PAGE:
David Delucia was settling back into his airplane seat and starting to relax on his way to a long-awaited vacation when a huge explosion and flash of light interrupted an in-flight announcement and put him in survival mode.
The Boeing 777-200, headed from Denver to Honolulu on Saturday with 231 passengers and 10 crew aboard, suffered a catastrophic failure in its right engine and flames erupted under the wing as the plane began to lose altitude.
As Delucia and his wife prepared for the worst, people in this Denver suburb reacted in horror as huge pieces of the engine casing and chunks of fiberglass rained down on a sports fields and on streets and lawns, just missing one home and crushing a truck. The explosion, visible from the ground, left a trail of black smoke in the sky, and tiny pieces of insulation filled the air like ash.
The plane landed safely at Denver International Airport, and no one on board or on the ground was hurt, authorities said. But both those in the air and on the ground were deeply shaken.
“When it initially happened, I thought we were done. I thought we were going down,” said Delucia, who stuffed his wallet in his pocket so he could be easily identified if the plane did go down. “The pilot did an amazing job. It was pretty unnerving.”
The Federal Aviation Administration said in a statement that the airplane experienced a right-engine failure shortly after takeoff.
Video posted on Twitter showed the engine fully engulfed in flames as the plane flew through the air. Freeze frames from different video taken by a passenger sitting slightly in front of the engine and posted on Twitter appeared to show a broken fan blade in the engine.
The National Transportation Safety Board is investigating. Authorities have not released any details about what may have caused the failure.
United said in a separate statement that most passengers on United Flight 328 were rebooked on a new flight to Hawaii, but some chose to stay in a hotel overnight instead.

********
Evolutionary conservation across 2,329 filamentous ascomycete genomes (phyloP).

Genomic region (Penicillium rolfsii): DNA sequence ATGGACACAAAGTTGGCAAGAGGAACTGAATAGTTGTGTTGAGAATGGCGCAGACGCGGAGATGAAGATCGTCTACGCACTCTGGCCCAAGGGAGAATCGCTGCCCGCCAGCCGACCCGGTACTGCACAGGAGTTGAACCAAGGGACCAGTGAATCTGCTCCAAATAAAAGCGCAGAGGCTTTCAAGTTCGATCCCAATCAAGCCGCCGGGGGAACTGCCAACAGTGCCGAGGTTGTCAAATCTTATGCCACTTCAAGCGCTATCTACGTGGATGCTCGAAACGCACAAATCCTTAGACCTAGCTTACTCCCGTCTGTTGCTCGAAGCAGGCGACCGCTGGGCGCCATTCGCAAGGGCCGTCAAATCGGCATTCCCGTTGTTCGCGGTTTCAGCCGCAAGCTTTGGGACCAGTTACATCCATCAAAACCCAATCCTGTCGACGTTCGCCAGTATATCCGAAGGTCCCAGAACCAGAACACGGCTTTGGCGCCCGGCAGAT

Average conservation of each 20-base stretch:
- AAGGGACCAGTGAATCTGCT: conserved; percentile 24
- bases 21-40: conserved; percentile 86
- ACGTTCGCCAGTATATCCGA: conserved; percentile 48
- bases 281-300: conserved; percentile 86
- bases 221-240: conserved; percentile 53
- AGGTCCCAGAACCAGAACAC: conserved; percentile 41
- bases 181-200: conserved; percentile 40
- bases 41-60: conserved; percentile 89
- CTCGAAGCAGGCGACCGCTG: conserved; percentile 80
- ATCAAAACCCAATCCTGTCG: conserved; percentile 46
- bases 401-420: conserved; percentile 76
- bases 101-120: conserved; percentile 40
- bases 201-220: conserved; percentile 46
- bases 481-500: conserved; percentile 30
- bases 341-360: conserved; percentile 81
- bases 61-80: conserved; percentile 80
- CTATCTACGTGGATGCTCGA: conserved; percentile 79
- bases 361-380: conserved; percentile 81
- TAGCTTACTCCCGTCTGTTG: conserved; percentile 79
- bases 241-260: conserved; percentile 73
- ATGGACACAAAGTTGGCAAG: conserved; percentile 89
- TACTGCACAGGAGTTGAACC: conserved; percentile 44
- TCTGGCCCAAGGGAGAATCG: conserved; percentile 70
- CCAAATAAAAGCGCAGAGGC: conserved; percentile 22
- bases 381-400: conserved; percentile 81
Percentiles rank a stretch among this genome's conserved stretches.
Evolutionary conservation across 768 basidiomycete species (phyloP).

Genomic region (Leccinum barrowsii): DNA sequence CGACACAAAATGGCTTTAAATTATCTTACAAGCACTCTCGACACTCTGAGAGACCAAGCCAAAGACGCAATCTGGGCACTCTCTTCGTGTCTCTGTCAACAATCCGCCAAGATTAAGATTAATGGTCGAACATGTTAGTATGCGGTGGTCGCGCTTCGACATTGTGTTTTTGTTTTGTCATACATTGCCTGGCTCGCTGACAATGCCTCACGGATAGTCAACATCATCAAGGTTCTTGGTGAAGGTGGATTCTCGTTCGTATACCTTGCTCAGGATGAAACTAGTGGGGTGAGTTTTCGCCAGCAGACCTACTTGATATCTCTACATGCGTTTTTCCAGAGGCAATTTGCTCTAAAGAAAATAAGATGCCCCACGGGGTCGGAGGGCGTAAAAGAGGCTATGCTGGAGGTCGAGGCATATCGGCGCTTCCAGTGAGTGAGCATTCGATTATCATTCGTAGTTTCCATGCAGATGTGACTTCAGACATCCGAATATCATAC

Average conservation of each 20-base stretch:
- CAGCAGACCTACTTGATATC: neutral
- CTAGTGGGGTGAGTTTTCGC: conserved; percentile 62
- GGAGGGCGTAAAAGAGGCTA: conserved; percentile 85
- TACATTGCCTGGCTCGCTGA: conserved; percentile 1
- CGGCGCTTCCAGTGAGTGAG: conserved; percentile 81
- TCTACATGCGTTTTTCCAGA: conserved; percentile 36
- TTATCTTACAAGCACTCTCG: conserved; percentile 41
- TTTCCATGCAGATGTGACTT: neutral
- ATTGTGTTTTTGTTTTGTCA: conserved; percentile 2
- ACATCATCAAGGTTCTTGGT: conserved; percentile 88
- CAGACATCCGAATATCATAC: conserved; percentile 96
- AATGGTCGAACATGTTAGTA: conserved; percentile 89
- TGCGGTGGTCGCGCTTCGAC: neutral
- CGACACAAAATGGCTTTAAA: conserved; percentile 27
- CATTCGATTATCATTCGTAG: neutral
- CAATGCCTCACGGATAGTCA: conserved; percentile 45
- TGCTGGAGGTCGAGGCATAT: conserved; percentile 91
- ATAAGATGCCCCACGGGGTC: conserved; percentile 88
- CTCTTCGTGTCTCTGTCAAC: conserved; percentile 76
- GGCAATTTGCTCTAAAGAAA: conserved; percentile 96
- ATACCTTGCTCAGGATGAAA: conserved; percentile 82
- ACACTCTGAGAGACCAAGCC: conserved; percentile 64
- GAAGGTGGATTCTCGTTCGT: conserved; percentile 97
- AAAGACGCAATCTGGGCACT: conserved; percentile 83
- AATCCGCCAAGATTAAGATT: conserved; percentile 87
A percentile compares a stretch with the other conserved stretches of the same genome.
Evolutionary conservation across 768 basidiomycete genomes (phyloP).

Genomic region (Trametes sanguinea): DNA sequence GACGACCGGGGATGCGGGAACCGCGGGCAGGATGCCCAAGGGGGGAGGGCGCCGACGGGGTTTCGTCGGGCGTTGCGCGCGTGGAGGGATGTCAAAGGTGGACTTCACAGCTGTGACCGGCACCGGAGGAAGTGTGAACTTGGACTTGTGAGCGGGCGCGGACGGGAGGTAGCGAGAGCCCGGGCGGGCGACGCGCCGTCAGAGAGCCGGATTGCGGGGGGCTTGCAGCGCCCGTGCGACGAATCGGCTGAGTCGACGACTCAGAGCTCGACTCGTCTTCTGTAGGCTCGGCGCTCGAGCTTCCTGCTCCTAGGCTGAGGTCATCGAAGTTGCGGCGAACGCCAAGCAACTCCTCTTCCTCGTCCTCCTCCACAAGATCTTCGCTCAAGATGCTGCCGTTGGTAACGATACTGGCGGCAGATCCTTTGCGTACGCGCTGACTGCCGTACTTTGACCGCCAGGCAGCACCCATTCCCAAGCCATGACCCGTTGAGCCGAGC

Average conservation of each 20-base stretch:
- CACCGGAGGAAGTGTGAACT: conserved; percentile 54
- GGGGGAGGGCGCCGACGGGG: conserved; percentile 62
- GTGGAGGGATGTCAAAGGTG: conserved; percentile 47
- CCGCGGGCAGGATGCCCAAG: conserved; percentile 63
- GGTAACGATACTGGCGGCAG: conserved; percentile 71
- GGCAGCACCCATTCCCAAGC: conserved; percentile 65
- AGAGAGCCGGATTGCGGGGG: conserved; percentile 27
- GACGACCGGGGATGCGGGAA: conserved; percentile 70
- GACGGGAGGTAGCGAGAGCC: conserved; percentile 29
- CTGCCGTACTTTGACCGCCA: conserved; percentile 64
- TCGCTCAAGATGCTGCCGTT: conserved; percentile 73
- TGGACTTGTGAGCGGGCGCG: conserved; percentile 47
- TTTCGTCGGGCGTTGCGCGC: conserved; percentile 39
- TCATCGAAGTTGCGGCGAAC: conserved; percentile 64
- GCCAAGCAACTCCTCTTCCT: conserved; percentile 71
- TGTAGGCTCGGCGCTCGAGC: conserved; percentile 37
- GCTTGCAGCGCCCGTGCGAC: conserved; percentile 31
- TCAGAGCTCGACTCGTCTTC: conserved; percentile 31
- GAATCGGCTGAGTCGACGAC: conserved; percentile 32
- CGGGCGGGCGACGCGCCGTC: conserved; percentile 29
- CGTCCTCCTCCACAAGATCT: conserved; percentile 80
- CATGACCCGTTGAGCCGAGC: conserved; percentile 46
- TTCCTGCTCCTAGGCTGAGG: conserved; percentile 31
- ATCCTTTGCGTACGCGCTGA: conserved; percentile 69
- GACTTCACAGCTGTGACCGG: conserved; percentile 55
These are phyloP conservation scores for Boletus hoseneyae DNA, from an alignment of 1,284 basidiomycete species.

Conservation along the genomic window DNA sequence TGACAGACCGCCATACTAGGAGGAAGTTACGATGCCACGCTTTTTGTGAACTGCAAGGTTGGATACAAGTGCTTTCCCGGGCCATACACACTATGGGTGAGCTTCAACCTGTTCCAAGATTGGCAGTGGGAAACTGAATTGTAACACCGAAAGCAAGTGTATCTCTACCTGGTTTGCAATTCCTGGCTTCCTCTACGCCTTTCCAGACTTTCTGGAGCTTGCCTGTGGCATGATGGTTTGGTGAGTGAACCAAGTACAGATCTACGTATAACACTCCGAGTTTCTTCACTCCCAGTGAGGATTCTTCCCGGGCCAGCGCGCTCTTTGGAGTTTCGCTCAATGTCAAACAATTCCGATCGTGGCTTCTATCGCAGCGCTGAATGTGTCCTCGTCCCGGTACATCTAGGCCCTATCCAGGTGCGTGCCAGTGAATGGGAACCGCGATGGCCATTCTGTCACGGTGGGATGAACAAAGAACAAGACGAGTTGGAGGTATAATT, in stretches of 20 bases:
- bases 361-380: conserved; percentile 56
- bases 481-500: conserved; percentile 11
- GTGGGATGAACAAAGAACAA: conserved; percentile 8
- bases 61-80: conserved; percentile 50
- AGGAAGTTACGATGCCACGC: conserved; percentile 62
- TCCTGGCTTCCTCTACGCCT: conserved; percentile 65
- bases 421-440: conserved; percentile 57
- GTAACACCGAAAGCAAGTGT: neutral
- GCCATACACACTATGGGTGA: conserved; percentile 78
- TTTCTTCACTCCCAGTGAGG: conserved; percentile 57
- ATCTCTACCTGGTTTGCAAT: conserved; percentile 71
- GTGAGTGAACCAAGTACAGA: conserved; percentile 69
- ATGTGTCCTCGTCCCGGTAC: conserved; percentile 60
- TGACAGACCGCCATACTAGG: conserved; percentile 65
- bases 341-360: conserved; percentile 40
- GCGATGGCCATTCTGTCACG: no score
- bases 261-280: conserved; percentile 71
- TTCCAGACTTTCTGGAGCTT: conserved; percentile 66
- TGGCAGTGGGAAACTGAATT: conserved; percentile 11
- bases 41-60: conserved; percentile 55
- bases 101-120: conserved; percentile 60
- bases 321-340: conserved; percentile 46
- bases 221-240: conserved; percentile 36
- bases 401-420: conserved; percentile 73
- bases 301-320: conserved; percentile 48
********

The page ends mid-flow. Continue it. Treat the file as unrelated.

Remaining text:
The Broomfield Police Department posted photos on Twitter showing large, circular pieces of debris that appeared to be the engine cowling leaning against a house in the suburb about 16 miles (40 kilometers) northwest of Denver. Police asked anyone injured on the ground to come forward.
Tyler Thal, who lives in the area, told The Associated Press that he was out for a walk with his family when he noticed a large commercial plane flying unusually low and took out his phone to film it.
“While I was looking at it, I saw an explosion and then the cloud of smoke and some debris falling from it. It was just like a speck in the sky, and as I´m watching that, I´m telling my family what I just saw and then we heard the explosion,” he said in a phone interview. “The plane just kind of continued on, and we didn´t see it after that.”
Kirby Klements was inside with his wife when they heard a huge booming sound, he said. A few seconds later, the couple saw a massive piece of debris fly past their window and into the bed of Klements’ truck, crushing the cab and pushing the vehicle into the dirt.
He estimated the circular engine cowling at 15 feet (4.5 meters) in diameter. Fine pieces of the fiberglass insulation used in the airplane engine fell from the sky “like ash” for about 10 minutes, he said, and several large chunks of insulation landed in his backyard.